Walkable outdoor art and history museum becomes a new and diverse feature of Artfest
Each year, ArtFest Fort Myers draws tens of thousands of art lovers to the downtown Fort Myers River District. This year, the city has a special surprise in store for ArtFest attendees. Work is under way to install a walkable outdoor art and history museum on the stanchions and obelisks that encircle the river basin that’s wedged between the Luminary Hotel and Hendry Street.
When it’s completed, the outdoor gallery will feature 57 murals depicting people and scenes from the days when Fort Myers was a waterfront community dominated by seven long piers extending into the Caloosahatchee River.
This past Sunday, the 39 artists who participated in the project met at Arts & Eats at the Alliance to talk about their experiences in researching and rendering their murals. Five takeaways emerged from their discussions.
The first was the diversity and quality of the art they produced. Muralist Erik Schlake is one of the artists who is installing the completed paintings, and couldn’t be more impressed by his fellow artists.
“Looking at the art as a whole as you walk around, one of the things that hits me … is the diversity of art and amount of artists that we have living here in Fort Myers," he said. "There’s not many venues in town for people to see the depth of art and artists we have. This puts it all in one place.”
The artists worked under the umbrella of the Fort Myers Mural Society, whose director, Shari Shifrin, is equally thrilled by the diversity of genres and styles the public will see when they tour this new outdoor mural museum.
“We have all the way from abstract artists to fine artists that do sort of neo-realism, classical artists, some pop art in there," said Shifrin. "There’s probably 10 or more genres included across the ideas, and the portrait artists are of course focused on the realism aspects, their own take on realism, along with the history.”
Muralist Michelle McDonald’s believes that Fort Myers is a new creative hot spot that will draw vacationers and heritage tourists. “Fort Myers is now becoming a forefront to the art world. It is a beautiful city. There is a lot to do here. There is a lot of creative people here. So I hope more people visit.”
Another theme that emerges from the murals is the diversity that has characterized Fort Myers from the moment of its birth. Of the town’s first four settlers, two were Latino. And though interracial marriage would not become legal for another hundred years, Fort Myers' first interracial couple, Nelson and Ellen Tillis, arrived on Christmas Day in 1867.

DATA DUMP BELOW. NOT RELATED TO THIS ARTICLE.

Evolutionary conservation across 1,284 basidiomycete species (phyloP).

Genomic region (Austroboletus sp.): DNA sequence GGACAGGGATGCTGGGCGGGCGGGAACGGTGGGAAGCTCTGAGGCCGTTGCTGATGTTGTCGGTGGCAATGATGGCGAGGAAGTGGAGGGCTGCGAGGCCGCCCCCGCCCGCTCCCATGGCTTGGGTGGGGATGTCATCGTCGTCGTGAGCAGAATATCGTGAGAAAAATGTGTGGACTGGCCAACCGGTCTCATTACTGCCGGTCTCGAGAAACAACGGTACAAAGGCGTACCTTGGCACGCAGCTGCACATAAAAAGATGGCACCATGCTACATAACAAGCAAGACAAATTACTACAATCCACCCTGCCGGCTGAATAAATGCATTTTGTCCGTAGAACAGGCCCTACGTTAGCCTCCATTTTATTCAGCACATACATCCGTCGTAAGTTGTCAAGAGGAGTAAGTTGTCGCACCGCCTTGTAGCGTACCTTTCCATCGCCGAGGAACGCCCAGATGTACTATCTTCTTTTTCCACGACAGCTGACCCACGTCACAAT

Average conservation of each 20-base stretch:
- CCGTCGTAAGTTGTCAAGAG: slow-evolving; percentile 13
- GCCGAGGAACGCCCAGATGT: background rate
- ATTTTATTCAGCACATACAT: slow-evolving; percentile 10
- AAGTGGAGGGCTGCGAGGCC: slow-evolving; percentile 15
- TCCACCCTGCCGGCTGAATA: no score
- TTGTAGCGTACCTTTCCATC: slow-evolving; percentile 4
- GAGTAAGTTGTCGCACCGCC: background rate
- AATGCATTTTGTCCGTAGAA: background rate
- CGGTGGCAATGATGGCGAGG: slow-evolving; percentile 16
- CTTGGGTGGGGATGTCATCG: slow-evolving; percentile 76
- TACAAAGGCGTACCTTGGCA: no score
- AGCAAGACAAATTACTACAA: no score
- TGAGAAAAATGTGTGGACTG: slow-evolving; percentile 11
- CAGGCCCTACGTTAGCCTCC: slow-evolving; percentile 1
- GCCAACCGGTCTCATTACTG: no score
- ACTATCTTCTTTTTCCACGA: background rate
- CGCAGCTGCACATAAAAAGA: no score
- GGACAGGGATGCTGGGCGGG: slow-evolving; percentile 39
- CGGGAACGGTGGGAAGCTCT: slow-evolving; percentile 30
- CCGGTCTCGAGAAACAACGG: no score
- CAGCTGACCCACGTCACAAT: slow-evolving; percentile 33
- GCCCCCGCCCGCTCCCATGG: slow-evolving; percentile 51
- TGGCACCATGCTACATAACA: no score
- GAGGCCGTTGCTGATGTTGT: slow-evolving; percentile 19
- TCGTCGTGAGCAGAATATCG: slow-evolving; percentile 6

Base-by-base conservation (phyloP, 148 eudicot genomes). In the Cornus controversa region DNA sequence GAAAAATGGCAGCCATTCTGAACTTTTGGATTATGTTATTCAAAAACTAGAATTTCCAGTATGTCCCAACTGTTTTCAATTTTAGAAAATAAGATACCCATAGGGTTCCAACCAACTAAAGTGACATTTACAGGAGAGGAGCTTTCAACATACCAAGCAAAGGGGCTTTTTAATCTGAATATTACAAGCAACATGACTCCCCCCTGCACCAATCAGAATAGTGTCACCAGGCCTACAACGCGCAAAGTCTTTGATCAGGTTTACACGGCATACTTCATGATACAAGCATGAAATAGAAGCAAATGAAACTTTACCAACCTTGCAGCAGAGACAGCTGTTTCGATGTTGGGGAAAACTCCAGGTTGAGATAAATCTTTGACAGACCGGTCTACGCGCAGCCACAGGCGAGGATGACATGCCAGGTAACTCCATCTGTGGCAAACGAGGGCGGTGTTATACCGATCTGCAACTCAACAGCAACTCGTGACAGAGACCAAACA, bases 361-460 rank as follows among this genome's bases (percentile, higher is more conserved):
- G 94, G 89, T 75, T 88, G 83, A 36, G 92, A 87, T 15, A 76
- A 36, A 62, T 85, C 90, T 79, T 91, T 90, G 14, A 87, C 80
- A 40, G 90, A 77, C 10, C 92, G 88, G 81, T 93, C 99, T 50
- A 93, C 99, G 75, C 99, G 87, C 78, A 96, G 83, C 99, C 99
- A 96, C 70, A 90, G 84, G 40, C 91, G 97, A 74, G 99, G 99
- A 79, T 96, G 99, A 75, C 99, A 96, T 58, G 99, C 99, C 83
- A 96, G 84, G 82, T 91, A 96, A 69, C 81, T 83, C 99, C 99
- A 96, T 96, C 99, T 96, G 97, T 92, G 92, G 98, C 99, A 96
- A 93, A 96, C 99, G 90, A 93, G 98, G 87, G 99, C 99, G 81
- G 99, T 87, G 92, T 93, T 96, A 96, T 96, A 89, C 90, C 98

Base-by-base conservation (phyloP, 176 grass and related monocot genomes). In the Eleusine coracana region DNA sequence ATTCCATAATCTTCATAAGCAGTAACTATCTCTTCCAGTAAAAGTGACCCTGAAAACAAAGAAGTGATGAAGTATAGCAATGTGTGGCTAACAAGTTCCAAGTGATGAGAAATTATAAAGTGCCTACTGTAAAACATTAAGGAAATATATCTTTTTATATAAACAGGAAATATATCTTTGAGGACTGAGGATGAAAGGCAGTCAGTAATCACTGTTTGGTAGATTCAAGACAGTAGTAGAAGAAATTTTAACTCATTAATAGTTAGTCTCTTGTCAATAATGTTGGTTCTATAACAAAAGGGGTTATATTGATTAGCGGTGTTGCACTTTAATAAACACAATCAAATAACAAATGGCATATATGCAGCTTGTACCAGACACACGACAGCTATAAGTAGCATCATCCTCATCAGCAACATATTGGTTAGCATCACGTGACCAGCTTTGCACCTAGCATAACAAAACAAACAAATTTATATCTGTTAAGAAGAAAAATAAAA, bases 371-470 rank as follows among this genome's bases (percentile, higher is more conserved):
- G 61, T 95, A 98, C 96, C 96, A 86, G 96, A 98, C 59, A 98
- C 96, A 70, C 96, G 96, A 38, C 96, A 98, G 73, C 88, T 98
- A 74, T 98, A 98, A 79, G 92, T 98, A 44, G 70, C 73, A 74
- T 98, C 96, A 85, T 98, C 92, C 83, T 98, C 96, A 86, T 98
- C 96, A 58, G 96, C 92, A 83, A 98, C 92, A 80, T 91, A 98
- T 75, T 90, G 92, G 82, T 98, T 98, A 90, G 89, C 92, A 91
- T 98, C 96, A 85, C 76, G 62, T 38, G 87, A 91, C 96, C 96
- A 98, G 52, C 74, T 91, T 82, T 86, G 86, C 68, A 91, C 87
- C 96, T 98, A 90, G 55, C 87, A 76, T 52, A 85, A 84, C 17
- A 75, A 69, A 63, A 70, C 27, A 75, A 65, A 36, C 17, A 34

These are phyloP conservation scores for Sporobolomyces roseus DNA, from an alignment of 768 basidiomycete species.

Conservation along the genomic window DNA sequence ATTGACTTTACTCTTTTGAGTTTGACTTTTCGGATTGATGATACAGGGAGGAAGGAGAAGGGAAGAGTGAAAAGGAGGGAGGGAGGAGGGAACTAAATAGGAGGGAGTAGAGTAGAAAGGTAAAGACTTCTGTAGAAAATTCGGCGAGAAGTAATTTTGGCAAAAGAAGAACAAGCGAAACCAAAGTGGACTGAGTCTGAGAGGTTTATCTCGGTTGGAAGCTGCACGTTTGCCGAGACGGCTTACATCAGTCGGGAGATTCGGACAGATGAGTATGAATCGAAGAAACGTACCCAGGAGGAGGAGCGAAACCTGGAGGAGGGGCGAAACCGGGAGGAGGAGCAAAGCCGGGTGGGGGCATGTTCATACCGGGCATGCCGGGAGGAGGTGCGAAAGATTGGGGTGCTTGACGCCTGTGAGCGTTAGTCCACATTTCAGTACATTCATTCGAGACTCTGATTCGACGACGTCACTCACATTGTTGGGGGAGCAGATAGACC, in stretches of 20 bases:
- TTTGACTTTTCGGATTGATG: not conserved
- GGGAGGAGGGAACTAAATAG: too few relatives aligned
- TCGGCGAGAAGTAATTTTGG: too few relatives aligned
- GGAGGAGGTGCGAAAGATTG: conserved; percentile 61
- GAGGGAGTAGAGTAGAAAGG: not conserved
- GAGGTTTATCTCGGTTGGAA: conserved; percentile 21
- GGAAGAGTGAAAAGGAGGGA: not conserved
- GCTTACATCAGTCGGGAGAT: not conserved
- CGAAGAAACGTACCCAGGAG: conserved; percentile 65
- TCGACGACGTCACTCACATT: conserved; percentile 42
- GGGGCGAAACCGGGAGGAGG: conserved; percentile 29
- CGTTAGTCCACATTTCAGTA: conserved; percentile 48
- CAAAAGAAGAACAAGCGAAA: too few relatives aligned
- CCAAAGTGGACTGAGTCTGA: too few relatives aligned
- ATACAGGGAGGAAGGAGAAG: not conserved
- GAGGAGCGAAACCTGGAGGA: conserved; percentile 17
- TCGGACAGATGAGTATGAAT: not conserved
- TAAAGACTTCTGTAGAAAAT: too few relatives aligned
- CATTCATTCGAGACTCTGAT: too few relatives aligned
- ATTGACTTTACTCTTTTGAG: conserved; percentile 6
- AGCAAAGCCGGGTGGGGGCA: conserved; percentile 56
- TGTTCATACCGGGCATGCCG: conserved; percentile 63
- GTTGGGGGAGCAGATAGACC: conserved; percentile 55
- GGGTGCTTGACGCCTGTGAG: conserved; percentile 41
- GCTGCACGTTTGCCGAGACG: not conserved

“History defines us all and this place is no different. It is a culmination of many cultures coming together and creating something beautiful,” said muralist Jacqueline Virtue.
The project was underwritten by the Fort Myers Community Redevelopment Agency. Its Executive Director, Michele Hylton-Terry, is gratified that the murals underscore Fort Myers’ inclusivity.
“I love the diversity in the selections of the murals and the story that is inclusive of all citizens of Fort Myers,” said Hylton-Terry.
When it comes to takeaways, the artists who participated in the project were amazed by how much they learned about our town. That’s precisely what they expect people to experience as they walk around the river basin, taking in and listening to the explanation of their work on Otocast, a free mobile phone app that tells the stories of our early relationship to the Caloosahatchee River.
Muralist and retired art instructor Ava Roeder has lived in Fort Myers for more than 50 years.
“Every mural is based on the development of Fort Myers because of the river and the activities that happened on the river," said Roeder. "Even for me, who’s been here so long, I never knew about all the piers on the river. I never knew about the packing plants … So it’s all new news to me about the city that I’ve lived in for decades.”
Muralist Lorrie Bennett agrees. “I’ve lived here for over 50 years, and I did not know about the majority of what is being presented and I’m sad about that but I’m excited now of everything that I’ve learned.”
Leila Mesdaghi is the Chairperson of the City’s Public Art Committee. She points out that revisiting our early history in an outdoor setting is especially important now, as we collectively work to rebuild in the aftermath of Hurricane Ian.
“Public art is meant to be, I think, first educational – not education as far as telling us how things are, but rather the experience we have while we look at something while we are in a space," said Mesdaghi. "This project, what it does is gives a little window of history through time and that is very important for our local community as we are rebuilding – to reintroduce Fort Myers.”
Another aspect of the project that will appeal to the general public is the ability to enjoy art and history in a non-museum, non-gallery setting. People can walk the basin at their leisure, take a break for a cup of coffee or a bite of lunch, and take selfies and photo ops to their hearts content as they listen to stories about the murals on Otocast.